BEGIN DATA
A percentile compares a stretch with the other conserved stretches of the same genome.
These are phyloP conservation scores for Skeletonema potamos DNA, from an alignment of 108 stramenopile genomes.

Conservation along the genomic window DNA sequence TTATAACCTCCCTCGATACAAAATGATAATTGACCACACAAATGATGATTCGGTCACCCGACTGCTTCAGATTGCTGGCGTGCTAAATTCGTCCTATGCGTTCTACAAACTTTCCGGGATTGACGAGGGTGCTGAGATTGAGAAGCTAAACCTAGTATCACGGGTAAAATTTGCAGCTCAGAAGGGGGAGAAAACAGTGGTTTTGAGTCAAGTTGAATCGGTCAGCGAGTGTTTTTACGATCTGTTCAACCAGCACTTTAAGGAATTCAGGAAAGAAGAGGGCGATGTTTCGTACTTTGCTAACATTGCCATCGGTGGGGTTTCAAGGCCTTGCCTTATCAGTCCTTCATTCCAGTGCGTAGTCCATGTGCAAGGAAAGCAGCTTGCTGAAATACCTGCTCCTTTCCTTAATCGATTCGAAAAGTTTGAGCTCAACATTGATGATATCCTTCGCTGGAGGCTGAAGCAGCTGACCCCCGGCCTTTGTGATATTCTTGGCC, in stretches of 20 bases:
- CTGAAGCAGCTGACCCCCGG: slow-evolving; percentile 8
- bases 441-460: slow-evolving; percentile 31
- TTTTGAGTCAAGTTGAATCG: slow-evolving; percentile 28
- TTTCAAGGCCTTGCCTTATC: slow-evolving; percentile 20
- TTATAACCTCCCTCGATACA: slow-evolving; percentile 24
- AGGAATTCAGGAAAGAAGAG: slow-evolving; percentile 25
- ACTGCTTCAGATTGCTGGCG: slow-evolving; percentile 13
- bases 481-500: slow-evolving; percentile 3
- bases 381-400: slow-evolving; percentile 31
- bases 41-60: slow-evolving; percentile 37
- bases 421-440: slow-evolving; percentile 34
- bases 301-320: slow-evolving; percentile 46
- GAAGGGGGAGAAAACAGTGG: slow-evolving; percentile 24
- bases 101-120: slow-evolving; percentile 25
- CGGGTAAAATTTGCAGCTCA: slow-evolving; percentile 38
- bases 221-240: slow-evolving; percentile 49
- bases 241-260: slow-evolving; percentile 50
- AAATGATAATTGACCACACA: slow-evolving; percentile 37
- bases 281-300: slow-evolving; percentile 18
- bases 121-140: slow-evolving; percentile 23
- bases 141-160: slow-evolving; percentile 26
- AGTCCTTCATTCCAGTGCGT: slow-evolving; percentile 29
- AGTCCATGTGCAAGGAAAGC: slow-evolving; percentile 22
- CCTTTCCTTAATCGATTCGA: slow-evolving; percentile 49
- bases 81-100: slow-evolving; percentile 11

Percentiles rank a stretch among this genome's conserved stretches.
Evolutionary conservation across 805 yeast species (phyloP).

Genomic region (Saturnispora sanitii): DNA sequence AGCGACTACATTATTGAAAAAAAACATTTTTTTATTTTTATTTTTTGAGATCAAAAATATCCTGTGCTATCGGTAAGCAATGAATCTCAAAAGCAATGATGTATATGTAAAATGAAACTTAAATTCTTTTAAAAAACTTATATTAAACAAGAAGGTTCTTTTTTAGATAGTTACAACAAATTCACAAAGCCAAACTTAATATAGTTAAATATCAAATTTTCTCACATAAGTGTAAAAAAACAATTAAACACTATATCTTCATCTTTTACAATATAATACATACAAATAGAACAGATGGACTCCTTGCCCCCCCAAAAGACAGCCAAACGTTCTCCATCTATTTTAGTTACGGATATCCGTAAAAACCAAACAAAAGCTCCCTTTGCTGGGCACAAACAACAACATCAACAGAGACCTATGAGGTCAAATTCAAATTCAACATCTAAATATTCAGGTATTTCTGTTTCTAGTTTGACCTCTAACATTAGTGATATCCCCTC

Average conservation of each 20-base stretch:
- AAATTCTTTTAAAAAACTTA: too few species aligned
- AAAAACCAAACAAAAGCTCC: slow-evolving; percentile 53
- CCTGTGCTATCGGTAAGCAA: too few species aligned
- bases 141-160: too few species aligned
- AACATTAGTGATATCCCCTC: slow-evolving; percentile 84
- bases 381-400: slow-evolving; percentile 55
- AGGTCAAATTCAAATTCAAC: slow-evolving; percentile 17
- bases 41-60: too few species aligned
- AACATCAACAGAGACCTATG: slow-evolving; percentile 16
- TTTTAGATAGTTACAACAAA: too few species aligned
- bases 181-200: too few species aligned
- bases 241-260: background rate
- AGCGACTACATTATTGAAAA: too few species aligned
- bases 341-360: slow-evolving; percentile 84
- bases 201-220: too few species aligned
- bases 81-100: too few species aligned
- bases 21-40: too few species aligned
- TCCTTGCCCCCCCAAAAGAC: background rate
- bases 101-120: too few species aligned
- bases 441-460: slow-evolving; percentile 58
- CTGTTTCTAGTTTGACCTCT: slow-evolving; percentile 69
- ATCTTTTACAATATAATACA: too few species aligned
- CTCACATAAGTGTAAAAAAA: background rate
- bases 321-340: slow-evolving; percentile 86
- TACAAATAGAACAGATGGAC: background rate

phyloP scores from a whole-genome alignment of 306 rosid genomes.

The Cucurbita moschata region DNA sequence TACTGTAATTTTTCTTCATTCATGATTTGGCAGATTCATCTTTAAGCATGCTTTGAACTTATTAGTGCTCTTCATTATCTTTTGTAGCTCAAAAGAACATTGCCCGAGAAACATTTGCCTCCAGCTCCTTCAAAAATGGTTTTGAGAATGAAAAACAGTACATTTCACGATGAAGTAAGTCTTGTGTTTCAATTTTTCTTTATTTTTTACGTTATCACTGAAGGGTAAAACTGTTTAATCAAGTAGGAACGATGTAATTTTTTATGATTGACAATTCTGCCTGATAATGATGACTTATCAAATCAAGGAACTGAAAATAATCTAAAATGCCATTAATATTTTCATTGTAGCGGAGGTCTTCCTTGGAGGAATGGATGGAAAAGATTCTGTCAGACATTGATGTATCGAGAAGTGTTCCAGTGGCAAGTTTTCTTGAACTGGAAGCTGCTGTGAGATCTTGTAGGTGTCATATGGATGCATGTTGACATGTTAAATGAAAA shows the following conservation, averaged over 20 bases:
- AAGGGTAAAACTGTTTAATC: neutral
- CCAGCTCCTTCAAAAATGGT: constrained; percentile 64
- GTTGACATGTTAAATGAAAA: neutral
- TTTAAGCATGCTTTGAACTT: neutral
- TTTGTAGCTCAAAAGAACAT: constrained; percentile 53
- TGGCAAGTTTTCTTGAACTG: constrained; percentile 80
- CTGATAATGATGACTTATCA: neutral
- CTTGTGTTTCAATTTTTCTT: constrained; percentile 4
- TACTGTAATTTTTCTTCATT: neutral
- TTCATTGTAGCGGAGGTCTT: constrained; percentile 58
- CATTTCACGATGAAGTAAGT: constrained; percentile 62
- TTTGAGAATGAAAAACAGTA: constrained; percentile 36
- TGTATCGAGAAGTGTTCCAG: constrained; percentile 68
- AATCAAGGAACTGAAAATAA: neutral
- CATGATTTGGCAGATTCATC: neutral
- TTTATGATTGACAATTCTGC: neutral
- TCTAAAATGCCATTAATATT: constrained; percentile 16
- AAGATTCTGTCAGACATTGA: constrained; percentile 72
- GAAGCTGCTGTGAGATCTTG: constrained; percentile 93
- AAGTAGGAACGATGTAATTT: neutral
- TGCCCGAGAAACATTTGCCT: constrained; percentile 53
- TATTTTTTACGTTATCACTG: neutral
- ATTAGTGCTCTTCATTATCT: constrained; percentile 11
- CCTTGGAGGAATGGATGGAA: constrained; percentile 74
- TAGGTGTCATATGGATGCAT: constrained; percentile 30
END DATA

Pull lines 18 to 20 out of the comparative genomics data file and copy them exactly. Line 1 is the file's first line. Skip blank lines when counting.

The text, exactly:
- CGGGTAAAATTTGCAGCTCA: slow-evolving; percentile 38
- bases 221-240: slow-evolving; percentile 49
- bases 241-260: slow-evolving; percentile 50